Heather Mercer, Taliban Prisoner: Full Interview - KLTV.com-Tyler, Longview, Jacksonville, Texas | ETX News

Heather Mercer, Taliban Prisoner: Full Interview

Editor notes: 

25-year-old Heather Mercer had been in Afghanistan serving as a relief work for four months when she was arrested by the Taliban, for sharing her faith in God with an afghan family.  Such a “crime” is punishable by death under afghan Islamic law. 

Heather spent nearly four months in captivity.  She was arrested on August 3rd of 2001, and was still captive on September 11th.  After the attack on the world trade center she and fellow American Dayna Curry transformed more into hostages than religious prisoners.

           Heather was eventually freed by northern alliance troops in November of 2001, and airlifted out of the country by American soldiers.

           The following is the text of her interview with Channel Seven's Clint Yeatts.

 

 

Q:        Heather did you ever think, growing up, you would be in Afghanistan helping meet the needs of the people there?

 

A:         I think my desire to be part of the work going on in Afghanistan came about when I was in college.  In high school I never really thought of living overseas, I had grown up overseas but I never thought I would spend my life there. 

It wasn't until I got in college and became a part of a local church that was really interested in people and places all over the world that I started to get a real intense desire to go and live among a people in a far away land. 

So it was in college that I started learning more about different nations about different kinds of people around the world. 

There was something in me that was just fascinated about going to a far away place and loving the poor and caring for them and serving them in the name of Jesus, hoping there would be people in these far away places that had never had a chance to know about the love of Jesus for them.  It became my desire to share that, in places that people had never heard.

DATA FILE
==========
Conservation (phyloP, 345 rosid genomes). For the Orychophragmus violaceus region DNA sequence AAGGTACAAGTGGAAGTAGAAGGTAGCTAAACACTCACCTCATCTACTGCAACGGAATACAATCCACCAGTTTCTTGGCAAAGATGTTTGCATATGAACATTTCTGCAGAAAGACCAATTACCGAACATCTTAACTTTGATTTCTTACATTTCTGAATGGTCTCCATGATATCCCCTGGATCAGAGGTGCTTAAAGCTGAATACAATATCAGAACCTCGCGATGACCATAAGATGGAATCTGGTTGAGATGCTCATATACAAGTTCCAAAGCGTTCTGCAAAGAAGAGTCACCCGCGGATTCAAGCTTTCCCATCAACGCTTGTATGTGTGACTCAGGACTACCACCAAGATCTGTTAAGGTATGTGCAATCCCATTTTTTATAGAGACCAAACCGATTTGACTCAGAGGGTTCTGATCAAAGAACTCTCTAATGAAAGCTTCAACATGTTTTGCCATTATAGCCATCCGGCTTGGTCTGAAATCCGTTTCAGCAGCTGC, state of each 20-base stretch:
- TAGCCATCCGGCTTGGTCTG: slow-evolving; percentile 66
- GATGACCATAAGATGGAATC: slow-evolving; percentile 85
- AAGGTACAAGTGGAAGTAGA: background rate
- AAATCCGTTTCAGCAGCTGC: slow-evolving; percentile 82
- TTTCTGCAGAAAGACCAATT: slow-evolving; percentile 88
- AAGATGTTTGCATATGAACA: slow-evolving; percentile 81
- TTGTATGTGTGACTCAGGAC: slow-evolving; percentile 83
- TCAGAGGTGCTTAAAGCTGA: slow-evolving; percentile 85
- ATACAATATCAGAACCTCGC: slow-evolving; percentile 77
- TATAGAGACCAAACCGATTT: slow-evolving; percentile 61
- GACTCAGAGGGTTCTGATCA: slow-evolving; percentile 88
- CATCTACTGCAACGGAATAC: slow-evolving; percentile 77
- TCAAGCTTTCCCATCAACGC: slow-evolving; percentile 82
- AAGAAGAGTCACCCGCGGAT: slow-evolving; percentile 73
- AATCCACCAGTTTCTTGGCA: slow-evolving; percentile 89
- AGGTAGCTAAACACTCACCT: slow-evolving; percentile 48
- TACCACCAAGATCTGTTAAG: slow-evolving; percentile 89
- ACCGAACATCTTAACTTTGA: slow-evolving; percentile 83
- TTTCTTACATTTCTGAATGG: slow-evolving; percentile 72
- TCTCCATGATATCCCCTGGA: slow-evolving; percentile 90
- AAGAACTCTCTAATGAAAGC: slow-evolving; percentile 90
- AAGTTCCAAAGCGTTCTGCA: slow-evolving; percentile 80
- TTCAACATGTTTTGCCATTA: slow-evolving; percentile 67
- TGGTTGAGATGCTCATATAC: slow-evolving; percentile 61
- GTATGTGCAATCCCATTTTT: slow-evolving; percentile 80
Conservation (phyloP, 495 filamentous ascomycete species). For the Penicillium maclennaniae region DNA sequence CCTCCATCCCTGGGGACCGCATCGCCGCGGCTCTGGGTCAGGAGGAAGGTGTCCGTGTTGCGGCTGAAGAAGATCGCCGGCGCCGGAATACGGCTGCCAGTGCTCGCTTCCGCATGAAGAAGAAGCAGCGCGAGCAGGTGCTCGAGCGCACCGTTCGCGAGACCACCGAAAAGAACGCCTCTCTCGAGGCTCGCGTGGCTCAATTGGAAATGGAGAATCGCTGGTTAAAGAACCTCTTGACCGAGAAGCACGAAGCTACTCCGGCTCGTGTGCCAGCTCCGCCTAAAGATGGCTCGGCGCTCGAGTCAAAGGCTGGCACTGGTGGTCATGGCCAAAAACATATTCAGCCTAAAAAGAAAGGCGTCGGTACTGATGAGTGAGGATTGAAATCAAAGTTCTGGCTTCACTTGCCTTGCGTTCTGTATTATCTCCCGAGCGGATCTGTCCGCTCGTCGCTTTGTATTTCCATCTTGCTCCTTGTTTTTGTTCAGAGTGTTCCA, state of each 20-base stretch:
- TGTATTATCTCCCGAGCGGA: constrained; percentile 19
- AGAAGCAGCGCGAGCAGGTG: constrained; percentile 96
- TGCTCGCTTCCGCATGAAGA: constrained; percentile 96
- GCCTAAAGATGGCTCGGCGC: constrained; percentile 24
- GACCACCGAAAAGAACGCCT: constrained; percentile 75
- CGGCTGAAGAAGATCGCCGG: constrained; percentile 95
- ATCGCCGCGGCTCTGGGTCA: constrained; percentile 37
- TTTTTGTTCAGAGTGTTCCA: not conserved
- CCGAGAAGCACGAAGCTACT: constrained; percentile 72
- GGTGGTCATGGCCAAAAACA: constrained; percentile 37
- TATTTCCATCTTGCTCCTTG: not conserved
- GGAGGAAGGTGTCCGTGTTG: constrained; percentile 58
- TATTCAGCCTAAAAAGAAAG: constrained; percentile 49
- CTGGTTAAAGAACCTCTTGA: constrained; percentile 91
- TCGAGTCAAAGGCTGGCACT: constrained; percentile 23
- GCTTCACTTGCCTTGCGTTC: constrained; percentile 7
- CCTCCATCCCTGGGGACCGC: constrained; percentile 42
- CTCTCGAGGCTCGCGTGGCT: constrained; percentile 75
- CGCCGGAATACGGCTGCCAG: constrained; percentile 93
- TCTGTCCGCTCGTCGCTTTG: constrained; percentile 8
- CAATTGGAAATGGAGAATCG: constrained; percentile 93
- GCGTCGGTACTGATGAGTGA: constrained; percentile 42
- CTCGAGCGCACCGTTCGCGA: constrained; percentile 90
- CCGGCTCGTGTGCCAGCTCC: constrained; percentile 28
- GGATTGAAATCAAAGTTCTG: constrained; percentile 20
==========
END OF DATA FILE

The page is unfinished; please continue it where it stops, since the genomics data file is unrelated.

One of the main influences in my life, in college particularly, was Mother Teresa.  I loved how she took her faith and her desire to serve the poor, in a far away place far away from her home, how she took the two and integrated them and really demonstrated an authentic faith and it changed the world.  When I looked at the world and started getting interested in Afghanistan it seemed like the place I could live a similar kind of life.  Just serving the poor, loving the people and loving Jesus.

 

 

Q:        You seem to have this real, sincere love for the people in Afghanistan.

 

A:         The Afghan people are amazing.  I wish every American could know an Afghan in their lifetime.  They are some of the most hospitable, resourceful, kind people I have ever met.  For all they have suffered, they are a people that have overcome. 

I think some of the greatest lessons I have learn, even in the short time I was in Afghanistan, have come from poor Afghan people.  You have nothing, but give everything.  They find ways to overcome even the most tremendous obstacles. 

 

 

Q:        It has been just over a year now since you were arrested.  If you had to do it all over again, would you go back to Afghanistan?

 

A:         I would do it all over again because I know the tremendous good that has come out of the situation.  Not just for us but for many of the Afghan people.